By Jenn Budd
Names have been changed to protect the innocent.
I do not make it a habit to ask migrants about their journey: why they left, where they crossed, how they were treated by the Border Patrol. They have been through traumatic experiences and it is none of my business as a shelter volunteer. If they choose to share, I will listen. Otherwise, I concern myself with getting them fed, access to clean bathrooms, showers, and to a bed. Besides, I already know some of their experiences because of my unique perspective as a former Border Patrol agent. Poking and prodding for more stories feels invasive and unnecessary to me, but eleven hours in a maternity ward with someone would likely involve more engagement than a thirty minute dinner.
Even though my Spanish is more Spanglish, I can understand more than I speak and truthfully, that was more what Maria needed...someone to be there and listen to her. She was only eighteen years old, and Border Patrol refused to release her husband with her. No mother, no father, no aunts and uncles or even friends to hold her hand. I did not think this was what she thought the birth of her first child would be like when she left El Salvador.
In between teaching Maria how to hold baby Linda so that her head did not get injured, how to diaper her, feed burp her and all the other things that go along with a newborn, Maria told me about her life. Mom and Dad had left years ago. She thought they lived in Washington somewhere, but maybe not. When she and her husband found out they were pregnant, they made a decision to leave. We walked around the maternity ward and talked about how good and quiet her baby was. She worried about Linda’s skin and wondered aloud if it would always be so red. I assured her that it was simply from the trauma of being born and would soon resemble the color of her own. This made her smile.
And so it went until she was satisfied that I was safe, that I had no intention of harming her child. She could trust me. While I read most of the night, watching and listening to Linda’s little gurgles and sighs, Maria slept deeply. I had just finished changing another diaper and was standing at the window slowly rocking the baby back to sleep, her tiny head resting on my chest when I heard her:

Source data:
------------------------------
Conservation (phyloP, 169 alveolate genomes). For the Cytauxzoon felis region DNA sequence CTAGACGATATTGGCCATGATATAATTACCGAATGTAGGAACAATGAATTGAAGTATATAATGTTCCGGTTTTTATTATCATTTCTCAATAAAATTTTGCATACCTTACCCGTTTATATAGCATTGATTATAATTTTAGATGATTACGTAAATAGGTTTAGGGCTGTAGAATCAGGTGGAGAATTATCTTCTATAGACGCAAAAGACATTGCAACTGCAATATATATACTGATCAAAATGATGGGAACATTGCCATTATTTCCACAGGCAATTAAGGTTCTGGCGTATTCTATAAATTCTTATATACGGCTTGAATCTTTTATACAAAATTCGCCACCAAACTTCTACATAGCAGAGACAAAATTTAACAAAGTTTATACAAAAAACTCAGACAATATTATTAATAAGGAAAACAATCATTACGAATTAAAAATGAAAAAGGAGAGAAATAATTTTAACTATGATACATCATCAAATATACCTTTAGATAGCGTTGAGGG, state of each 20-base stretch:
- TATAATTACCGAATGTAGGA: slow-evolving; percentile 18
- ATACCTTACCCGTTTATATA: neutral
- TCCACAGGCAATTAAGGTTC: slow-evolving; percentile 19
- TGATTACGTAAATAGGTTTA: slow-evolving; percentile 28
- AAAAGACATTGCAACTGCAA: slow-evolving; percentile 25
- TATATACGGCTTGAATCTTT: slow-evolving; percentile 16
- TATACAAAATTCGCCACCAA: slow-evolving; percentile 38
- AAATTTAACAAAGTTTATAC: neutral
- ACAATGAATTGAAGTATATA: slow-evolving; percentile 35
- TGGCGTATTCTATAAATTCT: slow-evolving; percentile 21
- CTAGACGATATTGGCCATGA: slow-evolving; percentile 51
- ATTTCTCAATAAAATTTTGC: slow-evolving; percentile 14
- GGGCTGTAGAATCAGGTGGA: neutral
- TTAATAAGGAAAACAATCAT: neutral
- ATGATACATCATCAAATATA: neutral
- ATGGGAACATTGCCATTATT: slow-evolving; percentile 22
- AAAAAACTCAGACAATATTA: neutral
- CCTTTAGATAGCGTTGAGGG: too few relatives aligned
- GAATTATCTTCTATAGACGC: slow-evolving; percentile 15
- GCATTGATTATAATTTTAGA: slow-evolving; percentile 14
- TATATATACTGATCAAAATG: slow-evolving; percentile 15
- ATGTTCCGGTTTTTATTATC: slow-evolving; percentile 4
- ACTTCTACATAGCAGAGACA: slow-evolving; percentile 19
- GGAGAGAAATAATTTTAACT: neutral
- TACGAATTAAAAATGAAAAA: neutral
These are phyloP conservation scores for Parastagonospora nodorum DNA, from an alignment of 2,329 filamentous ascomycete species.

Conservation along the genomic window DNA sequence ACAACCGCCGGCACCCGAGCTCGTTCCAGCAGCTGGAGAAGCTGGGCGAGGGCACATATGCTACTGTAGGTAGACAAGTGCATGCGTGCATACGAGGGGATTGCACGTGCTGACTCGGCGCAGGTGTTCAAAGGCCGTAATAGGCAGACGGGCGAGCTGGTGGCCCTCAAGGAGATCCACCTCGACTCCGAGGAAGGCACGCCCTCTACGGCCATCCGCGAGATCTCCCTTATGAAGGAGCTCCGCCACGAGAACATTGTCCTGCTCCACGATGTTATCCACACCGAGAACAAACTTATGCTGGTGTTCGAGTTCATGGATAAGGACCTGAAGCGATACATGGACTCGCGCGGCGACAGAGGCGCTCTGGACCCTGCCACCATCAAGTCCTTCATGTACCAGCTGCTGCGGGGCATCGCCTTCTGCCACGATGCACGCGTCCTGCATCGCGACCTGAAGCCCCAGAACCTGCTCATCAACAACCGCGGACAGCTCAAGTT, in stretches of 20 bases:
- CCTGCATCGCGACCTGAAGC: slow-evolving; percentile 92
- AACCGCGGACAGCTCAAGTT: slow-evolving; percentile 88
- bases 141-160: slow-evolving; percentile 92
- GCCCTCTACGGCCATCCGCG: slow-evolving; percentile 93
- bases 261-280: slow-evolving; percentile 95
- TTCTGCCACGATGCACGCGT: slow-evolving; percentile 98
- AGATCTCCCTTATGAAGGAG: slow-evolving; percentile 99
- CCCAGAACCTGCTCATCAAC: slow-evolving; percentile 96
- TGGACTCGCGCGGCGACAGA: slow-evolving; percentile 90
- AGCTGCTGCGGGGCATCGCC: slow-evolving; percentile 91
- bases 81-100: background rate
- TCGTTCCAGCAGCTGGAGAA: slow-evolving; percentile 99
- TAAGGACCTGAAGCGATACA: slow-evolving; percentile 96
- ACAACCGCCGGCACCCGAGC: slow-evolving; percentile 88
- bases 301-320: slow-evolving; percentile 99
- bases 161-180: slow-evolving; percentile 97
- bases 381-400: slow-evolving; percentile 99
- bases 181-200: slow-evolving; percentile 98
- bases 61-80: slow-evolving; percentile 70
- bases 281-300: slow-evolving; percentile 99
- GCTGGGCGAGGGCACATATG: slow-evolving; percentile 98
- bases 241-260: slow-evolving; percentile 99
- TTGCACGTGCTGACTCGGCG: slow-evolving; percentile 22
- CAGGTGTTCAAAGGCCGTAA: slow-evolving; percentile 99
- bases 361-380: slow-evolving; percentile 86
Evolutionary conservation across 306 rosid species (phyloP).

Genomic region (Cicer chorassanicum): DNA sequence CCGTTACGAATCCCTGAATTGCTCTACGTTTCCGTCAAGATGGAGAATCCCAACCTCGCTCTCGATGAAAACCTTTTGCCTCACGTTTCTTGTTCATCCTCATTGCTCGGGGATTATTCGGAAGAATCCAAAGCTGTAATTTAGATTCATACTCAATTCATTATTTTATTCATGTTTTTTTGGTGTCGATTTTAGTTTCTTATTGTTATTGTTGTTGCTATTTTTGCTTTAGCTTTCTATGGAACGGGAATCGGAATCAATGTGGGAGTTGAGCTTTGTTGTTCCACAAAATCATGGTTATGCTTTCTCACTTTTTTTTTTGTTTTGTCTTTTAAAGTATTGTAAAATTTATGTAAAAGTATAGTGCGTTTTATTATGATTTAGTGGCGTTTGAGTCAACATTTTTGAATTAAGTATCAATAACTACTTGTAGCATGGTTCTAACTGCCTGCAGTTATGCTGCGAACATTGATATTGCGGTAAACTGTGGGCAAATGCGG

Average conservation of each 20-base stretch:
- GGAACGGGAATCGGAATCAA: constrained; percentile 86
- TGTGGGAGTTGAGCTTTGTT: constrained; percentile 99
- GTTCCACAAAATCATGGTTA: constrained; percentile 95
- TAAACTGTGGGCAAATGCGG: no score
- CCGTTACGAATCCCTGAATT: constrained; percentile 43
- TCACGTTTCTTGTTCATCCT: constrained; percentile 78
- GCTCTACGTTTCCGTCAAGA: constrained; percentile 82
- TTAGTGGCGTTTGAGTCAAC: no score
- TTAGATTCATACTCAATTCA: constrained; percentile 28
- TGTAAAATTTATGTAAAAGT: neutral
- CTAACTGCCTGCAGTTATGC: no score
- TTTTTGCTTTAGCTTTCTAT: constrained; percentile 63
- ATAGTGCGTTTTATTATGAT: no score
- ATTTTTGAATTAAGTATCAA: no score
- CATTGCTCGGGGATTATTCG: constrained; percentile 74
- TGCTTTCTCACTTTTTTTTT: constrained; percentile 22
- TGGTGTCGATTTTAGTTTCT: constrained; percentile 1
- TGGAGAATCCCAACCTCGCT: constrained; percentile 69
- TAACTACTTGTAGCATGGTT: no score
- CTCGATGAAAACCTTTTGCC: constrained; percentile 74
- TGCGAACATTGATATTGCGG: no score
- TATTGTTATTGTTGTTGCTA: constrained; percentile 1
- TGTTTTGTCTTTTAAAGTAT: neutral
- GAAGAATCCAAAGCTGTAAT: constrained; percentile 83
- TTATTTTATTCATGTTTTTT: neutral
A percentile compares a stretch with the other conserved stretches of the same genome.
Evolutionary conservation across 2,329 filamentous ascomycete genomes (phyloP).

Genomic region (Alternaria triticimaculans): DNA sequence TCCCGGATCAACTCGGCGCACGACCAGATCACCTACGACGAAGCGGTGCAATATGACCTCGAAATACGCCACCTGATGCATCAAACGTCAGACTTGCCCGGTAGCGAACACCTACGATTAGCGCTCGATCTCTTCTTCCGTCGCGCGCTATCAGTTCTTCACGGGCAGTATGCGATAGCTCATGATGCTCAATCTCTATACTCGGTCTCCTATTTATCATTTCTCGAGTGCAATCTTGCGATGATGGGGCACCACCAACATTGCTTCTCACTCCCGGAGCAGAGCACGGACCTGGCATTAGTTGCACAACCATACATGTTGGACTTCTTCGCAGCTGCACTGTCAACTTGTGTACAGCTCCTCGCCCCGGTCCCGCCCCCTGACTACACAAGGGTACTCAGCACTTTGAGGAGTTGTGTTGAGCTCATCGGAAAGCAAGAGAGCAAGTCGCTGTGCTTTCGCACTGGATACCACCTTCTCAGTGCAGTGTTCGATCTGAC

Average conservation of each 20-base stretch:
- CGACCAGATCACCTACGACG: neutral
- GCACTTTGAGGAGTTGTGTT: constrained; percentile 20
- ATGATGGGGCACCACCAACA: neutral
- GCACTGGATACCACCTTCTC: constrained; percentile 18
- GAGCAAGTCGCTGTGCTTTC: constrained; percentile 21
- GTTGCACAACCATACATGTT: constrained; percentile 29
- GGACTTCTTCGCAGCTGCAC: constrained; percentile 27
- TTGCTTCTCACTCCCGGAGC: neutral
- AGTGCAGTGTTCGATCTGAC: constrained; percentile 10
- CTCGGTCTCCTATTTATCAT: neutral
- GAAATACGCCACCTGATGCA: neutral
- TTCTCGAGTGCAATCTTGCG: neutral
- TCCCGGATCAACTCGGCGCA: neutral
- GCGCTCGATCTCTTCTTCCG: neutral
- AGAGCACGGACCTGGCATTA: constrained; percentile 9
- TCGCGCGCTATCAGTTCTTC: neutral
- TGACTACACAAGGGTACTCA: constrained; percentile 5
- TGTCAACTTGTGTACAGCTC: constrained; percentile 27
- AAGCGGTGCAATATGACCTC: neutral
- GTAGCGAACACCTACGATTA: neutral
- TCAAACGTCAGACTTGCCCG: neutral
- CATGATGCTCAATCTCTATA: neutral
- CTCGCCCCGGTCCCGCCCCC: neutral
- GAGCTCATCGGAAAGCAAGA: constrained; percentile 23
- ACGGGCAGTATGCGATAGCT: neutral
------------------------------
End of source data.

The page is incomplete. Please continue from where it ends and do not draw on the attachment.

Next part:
“Do they take babies from their mothers here in the United States? Will they take mine? They do that in El Salvador. That is why I left. That is the only reason I left.”
I told her that would not happen. That this was the United States of America. That we did not take children from their parents. That she would see her husband soon and he’d get to hold his daughter. That it would all be okay.
I lied because I didn’t want to ruin that most joyous time a mother should have with her newborn baby. I didn’t want to tell her that we, this country of mostly immigrants, do take children away from their parents. That we put children in cages and deport their parents because Border Patrol often falsely accuses migrants of being “fake families.” That those children often feel abandoned and upset that their parents are not with them. That some never see their parents again. That many are abused in our custody, are forced to eat spoiled food and lack basic healthcare. That some even die.
I didn’t want to say that I could not guarantee she’d ever see her husband again. That he may be facing years in prison for simply exercising his right to file an asylum claim, to ask for help. That she would likely one day face the same. That they might even be placed in our newly erected concentration camps that are being secreted away on military bases that proudly fly the American flag so that the public and the press do not see our crimes. That I deeply wanted to take her and her baby home with me to hide and protect them.
I couldn’t tell her any of this.
I wanted her to know about the great Americans I knew. The ones that spend their free time helping asylum seekers and others. Those that are fighting for a better, less militarized border. Americans that believe immigrants and asylum seekers are not criminals but are instead the backbone of this country. That to be an immigrant is to be an American.
So I told Maria that her baby was a United States citizen. That she was entitled to all the rights and protections that were afforded her under the Constitution and our laws. That she had a right to an education and that Maria was in charge of seeing that she got that education. That she could grow up to be a nurse, doctor, teacher, a judge, a senator, a representative...even the president of the United States. That one day Linda may stand before all of us and thank her parents for risking it all to save her.
The expression Maria had was one of immense pride to know that her daughter was a United States citizen. And I realized that this was what it was all about. This is why I changed my ways and left the Border Patrol all those years ago, why I speak out, why I stand up, why I volunteer, why I came to the hospital.
It is for hope.
It is for Linda.
Jenn Budd is a former Senior Patrol Agent and Intelligence Agent with the U.S. Border Patrol and an independent blogger.